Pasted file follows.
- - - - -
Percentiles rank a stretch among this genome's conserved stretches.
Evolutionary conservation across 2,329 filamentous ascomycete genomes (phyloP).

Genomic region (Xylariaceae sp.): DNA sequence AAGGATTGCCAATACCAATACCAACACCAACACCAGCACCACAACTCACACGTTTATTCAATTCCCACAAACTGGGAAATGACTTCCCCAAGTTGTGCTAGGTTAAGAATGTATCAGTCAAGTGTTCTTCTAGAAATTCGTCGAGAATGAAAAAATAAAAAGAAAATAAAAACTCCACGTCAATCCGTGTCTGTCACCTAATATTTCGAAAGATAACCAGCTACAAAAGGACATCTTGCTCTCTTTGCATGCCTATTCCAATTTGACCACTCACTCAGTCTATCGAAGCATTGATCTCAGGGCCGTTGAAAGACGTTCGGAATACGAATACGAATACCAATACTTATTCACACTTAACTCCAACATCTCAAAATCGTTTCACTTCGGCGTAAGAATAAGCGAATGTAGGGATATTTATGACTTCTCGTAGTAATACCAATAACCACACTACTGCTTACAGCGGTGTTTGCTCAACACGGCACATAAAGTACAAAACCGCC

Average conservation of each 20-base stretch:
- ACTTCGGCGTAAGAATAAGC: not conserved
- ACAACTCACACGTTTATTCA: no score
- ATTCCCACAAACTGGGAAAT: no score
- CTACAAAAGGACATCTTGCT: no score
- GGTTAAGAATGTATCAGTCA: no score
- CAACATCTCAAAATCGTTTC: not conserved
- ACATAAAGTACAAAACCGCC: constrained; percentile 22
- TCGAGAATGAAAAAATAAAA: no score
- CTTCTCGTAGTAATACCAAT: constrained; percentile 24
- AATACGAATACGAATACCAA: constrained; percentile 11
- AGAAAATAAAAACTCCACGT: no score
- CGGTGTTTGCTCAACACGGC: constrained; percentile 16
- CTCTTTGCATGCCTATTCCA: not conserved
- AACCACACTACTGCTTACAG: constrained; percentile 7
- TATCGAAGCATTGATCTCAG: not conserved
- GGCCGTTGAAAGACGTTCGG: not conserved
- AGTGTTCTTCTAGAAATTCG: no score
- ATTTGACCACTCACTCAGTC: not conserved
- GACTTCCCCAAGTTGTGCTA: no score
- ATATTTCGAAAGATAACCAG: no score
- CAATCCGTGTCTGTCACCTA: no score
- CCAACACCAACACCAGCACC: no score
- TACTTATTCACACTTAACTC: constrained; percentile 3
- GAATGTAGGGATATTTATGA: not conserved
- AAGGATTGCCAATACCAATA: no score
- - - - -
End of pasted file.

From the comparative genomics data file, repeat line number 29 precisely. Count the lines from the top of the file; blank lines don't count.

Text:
- AAGGATTGCCAATACCAATA: no score